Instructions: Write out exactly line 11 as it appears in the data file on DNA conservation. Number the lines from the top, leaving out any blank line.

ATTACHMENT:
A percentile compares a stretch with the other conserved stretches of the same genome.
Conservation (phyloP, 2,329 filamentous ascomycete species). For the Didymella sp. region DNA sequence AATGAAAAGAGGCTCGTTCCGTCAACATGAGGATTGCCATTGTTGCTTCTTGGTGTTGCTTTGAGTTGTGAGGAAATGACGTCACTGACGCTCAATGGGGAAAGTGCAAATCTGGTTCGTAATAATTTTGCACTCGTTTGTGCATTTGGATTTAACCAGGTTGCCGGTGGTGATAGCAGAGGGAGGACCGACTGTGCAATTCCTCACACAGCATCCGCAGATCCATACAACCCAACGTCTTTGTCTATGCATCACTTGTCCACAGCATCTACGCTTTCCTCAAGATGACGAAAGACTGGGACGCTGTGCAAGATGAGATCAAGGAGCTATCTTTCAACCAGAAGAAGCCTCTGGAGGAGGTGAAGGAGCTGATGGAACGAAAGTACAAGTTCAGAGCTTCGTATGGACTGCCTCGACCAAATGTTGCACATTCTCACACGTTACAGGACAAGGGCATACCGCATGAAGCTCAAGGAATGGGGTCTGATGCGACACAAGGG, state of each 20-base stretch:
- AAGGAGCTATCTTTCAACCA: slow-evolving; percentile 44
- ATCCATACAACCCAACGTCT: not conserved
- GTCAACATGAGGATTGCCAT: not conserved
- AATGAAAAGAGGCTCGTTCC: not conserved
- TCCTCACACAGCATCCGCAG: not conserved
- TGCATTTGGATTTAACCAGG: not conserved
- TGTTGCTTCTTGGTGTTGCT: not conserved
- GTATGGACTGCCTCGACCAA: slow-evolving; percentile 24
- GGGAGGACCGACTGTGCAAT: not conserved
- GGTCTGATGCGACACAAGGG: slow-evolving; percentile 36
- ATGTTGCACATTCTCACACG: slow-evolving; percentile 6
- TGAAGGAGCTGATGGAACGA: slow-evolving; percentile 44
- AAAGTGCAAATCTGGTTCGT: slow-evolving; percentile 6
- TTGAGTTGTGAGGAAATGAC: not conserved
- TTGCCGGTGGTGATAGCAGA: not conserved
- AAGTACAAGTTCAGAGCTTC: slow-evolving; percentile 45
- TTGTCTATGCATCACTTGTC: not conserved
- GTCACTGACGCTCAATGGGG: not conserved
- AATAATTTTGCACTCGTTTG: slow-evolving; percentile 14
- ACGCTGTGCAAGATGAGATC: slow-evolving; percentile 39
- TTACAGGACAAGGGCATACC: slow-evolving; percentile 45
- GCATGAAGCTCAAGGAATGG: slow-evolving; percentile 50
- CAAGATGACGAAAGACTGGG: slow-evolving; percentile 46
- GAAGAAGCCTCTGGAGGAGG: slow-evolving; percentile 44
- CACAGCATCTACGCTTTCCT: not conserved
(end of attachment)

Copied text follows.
- GGGAGGACCGACTGTGCAAT: not conserved